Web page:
Artists Mapping Racism

From left to right: Etta Cetera and Bekezela Mguni

“So, just by our own knowledge as a group, I want us to create a list based on this question. What is Structural Racism?” Yeah…. That  huge question was asked to us by Bekezela Mguni at the meeting Mapping Racism in the Arts ran by Greater Pittsburgh Arts Council. My mind went on a frenzy, and based on the steam dripping from the earlobes of practically everyone else in the room, my assumption was that we all were wondering “ummm, exactly what does she mean by this.” Of course Bekezela Mguni wasn’t going to help us out any and neither was Etta Cetera our other facilitator. It was obviously up to us to just figure it out right? Ok so, I got the racism part, but that other word. Structural. Well structures have to be built right?

As I’m working out the genes of what was created to be a very simple question, one brave soul starts off the list with a very safe guess and a hope that it will lead to more clarity to the question. “many variables? I mean, It seems like there are so many different ways that term can be used”

“Got it! Many variables!” and that started the bullet on the bulletin list, as they looked around for other assumptions.

“pervasive?” Written.

“Learned?” Written.

A little bolder now. TAUGHT! Which lead to a series of interested mumbles and then the list seemed to just spout out: Cradle to Grave, Systemic, School, Unknown, Ubiquitous, Invisible, Fear, Does not question itself, Normalized, Violent, Industrialized and finally I blurted out Historical! Phew, that was a tooth pull if I ever witnessed it.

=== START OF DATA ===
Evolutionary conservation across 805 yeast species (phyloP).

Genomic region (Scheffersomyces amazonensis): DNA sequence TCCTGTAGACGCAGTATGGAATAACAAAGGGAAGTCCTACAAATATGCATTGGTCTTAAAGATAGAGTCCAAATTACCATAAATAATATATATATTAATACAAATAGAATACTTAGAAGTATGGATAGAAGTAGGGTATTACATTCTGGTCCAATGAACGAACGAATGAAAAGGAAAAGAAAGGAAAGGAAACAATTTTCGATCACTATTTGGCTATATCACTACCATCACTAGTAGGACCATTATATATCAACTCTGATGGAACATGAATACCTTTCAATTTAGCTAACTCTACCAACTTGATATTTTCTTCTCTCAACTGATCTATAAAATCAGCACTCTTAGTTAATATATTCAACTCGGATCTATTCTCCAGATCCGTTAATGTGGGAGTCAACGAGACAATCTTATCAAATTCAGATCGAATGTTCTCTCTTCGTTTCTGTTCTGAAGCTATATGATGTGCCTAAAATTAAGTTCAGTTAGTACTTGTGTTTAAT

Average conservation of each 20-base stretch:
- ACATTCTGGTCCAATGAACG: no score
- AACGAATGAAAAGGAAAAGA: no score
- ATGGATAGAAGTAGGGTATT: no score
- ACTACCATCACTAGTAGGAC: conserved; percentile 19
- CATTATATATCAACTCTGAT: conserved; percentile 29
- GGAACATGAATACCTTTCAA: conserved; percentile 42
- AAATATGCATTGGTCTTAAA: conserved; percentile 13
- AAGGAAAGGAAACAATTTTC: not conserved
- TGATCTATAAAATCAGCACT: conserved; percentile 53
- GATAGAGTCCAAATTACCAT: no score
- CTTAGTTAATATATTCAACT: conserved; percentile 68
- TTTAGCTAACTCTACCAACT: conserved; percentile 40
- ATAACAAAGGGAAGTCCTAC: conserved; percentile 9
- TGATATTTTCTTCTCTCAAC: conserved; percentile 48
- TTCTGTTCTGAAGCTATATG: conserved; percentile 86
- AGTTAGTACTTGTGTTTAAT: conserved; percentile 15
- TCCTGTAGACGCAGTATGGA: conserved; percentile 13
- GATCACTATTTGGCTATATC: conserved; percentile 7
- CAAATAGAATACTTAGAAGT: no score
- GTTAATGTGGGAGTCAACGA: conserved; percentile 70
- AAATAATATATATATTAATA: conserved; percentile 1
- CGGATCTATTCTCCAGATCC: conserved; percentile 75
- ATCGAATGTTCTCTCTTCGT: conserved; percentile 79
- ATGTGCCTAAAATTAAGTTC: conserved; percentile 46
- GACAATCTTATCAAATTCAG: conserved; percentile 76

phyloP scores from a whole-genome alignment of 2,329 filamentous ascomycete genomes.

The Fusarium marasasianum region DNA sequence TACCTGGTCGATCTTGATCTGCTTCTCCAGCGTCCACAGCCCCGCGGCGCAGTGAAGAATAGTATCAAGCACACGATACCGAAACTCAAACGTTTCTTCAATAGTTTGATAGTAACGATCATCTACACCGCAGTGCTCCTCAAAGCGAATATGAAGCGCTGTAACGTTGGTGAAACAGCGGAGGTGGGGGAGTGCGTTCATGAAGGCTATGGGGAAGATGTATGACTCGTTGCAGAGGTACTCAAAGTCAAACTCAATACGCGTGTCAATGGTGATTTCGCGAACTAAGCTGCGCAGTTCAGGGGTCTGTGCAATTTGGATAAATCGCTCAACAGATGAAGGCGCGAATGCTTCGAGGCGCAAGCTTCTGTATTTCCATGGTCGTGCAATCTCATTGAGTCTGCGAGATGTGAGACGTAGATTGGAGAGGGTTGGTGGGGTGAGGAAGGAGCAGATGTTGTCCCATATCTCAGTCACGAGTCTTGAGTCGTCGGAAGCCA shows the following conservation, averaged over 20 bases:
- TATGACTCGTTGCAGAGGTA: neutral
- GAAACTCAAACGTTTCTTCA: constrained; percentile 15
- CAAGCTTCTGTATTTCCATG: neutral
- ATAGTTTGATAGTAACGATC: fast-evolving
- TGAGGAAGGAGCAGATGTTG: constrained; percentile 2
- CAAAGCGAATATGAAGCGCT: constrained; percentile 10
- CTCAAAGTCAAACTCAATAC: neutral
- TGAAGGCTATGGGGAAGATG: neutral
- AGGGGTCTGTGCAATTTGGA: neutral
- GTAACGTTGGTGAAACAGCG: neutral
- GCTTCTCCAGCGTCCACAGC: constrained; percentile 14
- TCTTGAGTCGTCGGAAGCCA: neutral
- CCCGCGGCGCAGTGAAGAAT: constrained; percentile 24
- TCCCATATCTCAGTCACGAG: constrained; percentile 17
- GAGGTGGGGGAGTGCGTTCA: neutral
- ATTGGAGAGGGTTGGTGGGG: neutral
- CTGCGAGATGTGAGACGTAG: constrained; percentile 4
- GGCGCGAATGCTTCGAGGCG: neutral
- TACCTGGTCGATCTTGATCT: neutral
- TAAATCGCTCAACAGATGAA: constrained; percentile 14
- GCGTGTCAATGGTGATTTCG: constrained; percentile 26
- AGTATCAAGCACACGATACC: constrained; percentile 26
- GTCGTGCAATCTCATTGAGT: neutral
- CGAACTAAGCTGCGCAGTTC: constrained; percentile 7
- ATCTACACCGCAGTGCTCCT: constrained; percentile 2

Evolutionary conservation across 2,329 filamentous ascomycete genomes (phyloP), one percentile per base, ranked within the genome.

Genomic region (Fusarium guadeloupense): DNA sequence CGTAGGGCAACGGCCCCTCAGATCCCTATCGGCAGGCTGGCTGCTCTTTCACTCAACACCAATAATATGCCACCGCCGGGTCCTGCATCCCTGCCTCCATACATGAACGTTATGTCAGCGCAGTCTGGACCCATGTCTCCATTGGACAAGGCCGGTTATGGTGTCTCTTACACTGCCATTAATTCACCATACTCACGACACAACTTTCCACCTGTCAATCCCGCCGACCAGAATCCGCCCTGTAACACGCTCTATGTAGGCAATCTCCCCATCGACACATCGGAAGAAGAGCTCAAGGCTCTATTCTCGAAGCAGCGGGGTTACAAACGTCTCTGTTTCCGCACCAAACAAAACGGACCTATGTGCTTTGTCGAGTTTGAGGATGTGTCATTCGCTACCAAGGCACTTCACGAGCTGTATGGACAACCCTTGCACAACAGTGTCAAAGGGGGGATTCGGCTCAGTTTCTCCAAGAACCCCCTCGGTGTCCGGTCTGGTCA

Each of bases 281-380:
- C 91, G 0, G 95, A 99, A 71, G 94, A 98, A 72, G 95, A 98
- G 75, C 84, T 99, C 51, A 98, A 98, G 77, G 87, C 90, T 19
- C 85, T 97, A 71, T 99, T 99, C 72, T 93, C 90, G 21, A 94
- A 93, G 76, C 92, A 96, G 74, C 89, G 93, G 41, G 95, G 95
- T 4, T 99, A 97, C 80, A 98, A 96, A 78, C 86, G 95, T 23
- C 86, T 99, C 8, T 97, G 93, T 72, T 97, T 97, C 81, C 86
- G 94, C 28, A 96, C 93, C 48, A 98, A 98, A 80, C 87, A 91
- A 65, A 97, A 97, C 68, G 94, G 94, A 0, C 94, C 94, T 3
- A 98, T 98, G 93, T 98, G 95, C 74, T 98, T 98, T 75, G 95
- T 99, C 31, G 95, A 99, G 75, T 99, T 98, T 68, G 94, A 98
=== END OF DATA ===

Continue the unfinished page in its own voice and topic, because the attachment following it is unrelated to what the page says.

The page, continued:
To have this question asked to ANY group of people is interesting, but it wasn’t just asked to anyone, the target was artists and anybody else tied to the art world. The fact that the question was presented speaks volumes to the impact art has on society especially to tackle such a topic as racism. To see a group of artist/activist trying to make a commitment to understand racism and how to tackle it, made me (not that I’m any father, of any number of importance) proud. I’l get to my “pride” at a later date however! Anything to add to the list? Btw what IS structural Racism? What does Greater Pittsburgh Arts Council feel about the impact artists have on such an important topic? Is there even a point in fighting racism?